His collaborations range from Lee “Scratch” Perry (One World), to a more commercial route in the ‘80s when he works with Phil Collins. (Grace and Danger and Glorious Fool). Collins recalls bonding through music, a shared love of drinking and mutual wallowing in heartache over their respective divorces. The account of late night drunken abusive phone calls to their ex-wives ‘to vent at them’ doesn’t wear too well.
An impending sense of anxiety grows alongside career success and ever-escalating personal chaos. Conflict, addiction and personal strife hover everywhere but Thomson is careful to give an authentic account. He allows those who knew Martyn to be the judge and jury on the impact he made personally and professionally. There is a degree of reconciliation with some of his children later in life, particularly his daughter. But Thomson gives a wounding account of Martyn’s response when his estranged teenage son by girlfriend Gillian Allen wished to meet his father: ‘Tell him I’m dead’. The self-fulfilling prophecy of rejection and addiction had played out into the next generation.
Part Two: Rolling Home describes later albums, tours and wider commercial success of subsequent decades. Thomson gives a distinct sense that the formative years of Martyn’s life are concluded. The locomotion of the music industry drives him where previously there had been an inner direction. By the new millennium, Martyn finds himself working again on a more independent basis. Despite losing the lower part of his right leg in 2003, largely confined to a wheelchair, he rallies to record penultimate album On The Cobbles. Tracks feature appearances from various artists including Paul Weller. Martyn continues to tour, scaling up to bigger venues with material from his back catalogue.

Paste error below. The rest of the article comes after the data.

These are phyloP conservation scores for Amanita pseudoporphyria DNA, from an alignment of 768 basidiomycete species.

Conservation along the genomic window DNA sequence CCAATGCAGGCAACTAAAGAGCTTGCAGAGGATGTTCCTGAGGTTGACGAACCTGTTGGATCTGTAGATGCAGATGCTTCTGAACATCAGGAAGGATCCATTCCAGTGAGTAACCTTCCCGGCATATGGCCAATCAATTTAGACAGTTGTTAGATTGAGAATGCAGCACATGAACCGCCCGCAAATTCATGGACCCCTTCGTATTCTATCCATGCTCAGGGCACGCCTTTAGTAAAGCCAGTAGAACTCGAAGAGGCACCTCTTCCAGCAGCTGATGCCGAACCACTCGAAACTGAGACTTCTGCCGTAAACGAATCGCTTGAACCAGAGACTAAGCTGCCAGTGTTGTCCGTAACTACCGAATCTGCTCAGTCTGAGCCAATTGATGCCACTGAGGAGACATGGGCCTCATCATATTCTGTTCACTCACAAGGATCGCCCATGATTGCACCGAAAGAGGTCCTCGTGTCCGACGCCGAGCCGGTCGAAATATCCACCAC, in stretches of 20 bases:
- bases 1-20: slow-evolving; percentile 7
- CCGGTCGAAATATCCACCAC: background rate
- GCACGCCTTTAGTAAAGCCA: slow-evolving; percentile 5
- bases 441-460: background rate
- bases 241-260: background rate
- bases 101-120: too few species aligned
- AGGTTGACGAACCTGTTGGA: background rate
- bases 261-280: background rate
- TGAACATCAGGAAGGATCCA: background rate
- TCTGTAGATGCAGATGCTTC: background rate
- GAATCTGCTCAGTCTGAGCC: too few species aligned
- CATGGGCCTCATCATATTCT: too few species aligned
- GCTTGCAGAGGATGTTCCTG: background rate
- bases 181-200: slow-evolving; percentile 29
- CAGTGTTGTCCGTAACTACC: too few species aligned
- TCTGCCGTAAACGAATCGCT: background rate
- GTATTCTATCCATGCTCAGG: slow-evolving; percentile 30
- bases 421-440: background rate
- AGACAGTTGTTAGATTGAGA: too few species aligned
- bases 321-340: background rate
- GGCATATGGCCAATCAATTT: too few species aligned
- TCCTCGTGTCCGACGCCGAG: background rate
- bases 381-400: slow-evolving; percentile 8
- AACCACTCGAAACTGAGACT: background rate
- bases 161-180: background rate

Thomson reflects that Martyn’s declining health curbed his wilder tendencies drawing him somewhat into the fold of respectability. He received a lifetime achievement award from the BBC Folk Awards in 2008. There is a final irony in his pleasure at receiving an OBE. This proved to be a catalyst for cleaning up his act in anticipation of receiving the accolade. Sadly for Martyn, he died of pneumonia and kidney failure in January 2009 before the ceremony took place.
Ian McGeachy the boy who became John Martyn dominates the pages of Thomson’s biography with a larger than life appetite for music and indulgences; a character unable to forgive misdemeanours in others although always keen to be forgiven himself. There is an inevitable tragic progression from sweet-faced youth into complex, aggressive, prodigiously talented, powerful man. Although he died young at sixty, he’d achieved more than forty years as an artist, producing a vast catalogue of work and his body had survived an extraordinary battering. Martyn undoubtedly showed his best self through music, loved his friends dearly and yet rampaged through the lives of those close to him seemingly without self-reflection.
Graeme Thomson imagines the film that will never be made about John Martyn, on the other hand one doesn’t know for sure.
Words by Bryony Hegarty. Read more by Bryony at her Author Archive